E-mail is like a grade-school tattletale – it never forgets the bad things you type and it doesn’t hesitate to point the finger at you when someone asks “who wrote that?”
It is with that thought in mind that I authored “E-mail Emergencies” for Inside Counsel magazine’s InsideTech section (I would highly recommend subscribing to the free e-mail newsletter). No matter how fantastic a product may sound in promising to collect, archive, and scour your company’s e-mail stockpiles, nothing will protect you from the irresponsible (however innocent) e-mailed blurt of an employee except consistent training (gag) and heightened awareness (do we have to?).
People just don’t perceive e-mail as an official form of business communication. E-mail seems so personal, so intimate, so covert, so furtive. Most people think nothing of forwarding a dirty joke to a few select friends. And an e-mail message seems like the perfect way to retaliate against a co-worker while avoiding an in-person confrontation.
But e-mails don’t go anywhere. Even while you might have done all to delete a message on your end, and maybe the backup tape rotation has long forgotten your bombastic rant, the recipient probably saved a copy or even printed it out.
There is no shortage of companies getting tripped up by errant employees who take the longevity of e-mail for granted. Two of my favorite examples are KPMG and Merck. Granted, these two stories are older (2002 and 2000 respectively), but I am not convinced that corporate America has not completely learned the lesson that e-mail keeps no secrets.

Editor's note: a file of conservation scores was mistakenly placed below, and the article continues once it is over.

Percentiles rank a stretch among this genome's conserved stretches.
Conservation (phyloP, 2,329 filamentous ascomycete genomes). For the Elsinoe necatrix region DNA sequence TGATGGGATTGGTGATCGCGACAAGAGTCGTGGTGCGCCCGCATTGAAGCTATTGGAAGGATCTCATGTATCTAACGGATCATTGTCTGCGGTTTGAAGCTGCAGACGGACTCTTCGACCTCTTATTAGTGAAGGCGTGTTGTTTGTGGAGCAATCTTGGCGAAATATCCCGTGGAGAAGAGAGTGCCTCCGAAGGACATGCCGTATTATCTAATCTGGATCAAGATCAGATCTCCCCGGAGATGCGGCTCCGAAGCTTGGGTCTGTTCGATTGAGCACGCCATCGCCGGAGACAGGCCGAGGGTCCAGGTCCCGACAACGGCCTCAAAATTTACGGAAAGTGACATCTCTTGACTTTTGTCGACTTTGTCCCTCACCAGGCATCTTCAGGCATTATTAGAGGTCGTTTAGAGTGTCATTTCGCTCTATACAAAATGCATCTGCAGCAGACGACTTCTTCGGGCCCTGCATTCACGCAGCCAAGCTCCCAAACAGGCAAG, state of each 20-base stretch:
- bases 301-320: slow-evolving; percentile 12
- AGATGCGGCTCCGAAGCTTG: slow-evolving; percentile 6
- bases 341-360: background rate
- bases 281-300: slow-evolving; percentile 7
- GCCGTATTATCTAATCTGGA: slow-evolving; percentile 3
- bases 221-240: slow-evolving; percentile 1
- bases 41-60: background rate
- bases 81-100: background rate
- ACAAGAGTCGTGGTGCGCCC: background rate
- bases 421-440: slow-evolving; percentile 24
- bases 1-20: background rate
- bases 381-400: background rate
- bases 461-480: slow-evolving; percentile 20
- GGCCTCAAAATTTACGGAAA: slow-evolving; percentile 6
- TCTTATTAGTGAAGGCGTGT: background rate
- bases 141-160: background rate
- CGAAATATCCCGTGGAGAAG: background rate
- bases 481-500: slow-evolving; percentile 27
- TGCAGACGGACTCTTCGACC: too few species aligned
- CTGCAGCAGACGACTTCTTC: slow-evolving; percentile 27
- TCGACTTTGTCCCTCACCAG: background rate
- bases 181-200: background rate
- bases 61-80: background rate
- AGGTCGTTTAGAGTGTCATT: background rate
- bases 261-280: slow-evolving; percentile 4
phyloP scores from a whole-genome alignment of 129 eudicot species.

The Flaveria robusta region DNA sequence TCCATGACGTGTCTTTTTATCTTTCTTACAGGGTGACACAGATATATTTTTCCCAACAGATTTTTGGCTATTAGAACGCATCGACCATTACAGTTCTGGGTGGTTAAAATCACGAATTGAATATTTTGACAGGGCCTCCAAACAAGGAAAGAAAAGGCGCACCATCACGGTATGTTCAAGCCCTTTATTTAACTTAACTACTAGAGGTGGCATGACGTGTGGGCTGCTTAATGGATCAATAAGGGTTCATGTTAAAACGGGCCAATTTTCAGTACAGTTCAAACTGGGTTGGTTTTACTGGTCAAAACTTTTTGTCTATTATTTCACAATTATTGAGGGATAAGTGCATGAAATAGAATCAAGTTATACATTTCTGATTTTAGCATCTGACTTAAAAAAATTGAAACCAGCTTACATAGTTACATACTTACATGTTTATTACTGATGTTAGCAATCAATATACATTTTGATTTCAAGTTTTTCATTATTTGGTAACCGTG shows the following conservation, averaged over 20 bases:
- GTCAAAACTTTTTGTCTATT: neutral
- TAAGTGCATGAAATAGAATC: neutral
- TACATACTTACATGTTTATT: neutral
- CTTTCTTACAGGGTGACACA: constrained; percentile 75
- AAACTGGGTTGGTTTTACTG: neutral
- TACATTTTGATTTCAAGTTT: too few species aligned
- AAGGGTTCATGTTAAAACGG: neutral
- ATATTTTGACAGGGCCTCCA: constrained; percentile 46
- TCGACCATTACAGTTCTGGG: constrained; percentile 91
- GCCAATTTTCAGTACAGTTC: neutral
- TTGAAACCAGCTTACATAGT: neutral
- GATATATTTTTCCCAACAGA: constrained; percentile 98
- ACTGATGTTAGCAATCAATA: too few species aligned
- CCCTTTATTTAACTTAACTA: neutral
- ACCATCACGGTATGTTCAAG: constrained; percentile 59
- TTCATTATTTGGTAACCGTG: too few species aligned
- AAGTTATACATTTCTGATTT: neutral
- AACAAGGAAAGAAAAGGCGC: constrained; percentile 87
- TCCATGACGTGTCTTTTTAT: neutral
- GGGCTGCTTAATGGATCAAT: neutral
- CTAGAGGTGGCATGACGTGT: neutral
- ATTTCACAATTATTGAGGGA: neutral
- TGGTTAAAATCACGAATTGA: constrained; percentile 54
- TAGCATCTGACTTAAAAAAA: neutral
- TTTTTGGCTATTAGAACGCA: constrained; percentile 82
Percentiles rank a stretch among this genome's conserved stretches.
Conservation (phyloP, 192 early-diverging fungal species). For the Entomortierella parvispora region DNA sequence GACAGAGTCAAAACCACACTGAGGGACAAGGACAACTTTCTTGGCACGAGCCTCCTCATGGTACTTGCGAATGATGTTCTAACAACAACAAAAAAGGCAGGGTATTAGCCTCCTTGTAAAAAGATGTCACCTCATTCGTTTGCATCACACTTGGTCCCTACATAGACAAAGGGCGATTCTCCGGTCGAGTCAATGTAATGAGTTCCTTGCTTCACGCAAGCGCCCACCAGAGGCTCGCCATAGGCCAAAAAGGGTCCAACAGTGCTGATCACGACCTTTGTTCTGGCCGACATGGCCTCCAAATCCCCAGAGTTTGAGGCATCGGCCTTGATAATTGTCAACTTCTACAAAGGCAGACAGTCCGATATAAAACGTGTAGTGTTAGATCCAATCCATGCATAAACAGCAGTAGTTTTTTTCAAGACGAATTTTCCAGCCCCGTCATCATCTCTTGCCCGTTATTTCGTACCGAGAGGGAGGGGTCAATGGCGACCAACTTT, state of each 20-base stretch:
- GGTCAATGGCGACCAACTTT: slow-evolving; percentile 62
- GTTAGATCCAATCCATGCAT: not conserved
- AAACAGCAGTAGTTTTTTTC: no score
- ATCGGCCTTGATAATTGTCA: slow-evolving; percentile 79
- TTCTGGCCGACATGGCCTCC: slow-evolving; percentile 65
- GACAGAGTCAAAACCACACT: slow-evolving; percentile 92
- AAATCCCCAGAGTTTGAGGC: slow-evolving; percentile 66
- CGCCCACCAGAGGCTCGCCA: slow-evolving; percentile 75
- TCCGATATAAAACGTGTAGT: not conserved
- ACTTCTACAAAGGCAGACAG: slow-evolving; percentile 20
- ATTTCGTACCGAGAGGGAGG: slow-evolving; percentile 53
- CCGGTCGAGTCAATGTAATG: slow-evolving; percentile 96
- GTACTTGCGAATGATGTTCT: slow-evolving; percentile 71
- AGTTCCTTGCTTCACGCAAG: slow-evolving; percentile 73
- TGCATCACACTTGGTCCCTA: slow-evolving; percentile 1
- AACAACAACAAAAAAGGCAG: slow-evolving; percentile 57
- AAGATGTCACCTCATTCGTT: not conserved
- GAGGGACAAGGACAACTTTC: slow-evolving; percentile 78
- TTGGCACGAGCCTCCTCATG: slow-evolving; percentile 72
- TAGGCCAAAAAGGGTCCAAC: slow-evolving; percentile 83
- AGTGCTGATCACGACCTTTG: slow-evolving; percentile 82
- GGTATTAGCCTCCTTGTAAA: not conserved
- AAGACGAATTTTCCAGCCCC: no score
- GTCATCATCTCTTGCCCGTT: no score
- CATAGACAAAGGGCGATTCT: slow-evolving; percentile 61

Perhaps there is a little promise, however. Law.com ran a story entitled “E-Mail Carries the Power of Paper” a few days ago reporting that a Massachusetts Appeals Court upheld a lower court’s ruling that the two parties agreed to a settlement in an e-mail exchange for a contractual dispute. While at least one of the parties didn’t think they were bound by the terms of the e-mail exchange, the court found that the e-mail messages contained the business terms essential to a successful agreement.
Hopefully, that decision will help boost the traditional “cavalier” perception of e-mail to a legitimate business communication tool that must be taken seriously.
Link to my article “E-mail Emergencies.”
P.S. I wanted to say a special thank-you to Tom Mighell at inter alia for naming ediscoveryinfo the Blawg of the Day on Monday, January 14, 2008. Tom is the Planning Board Chair for this year’s ABA TECHSHOW and he is doing a fabulous job of getting everything together for March 13-14.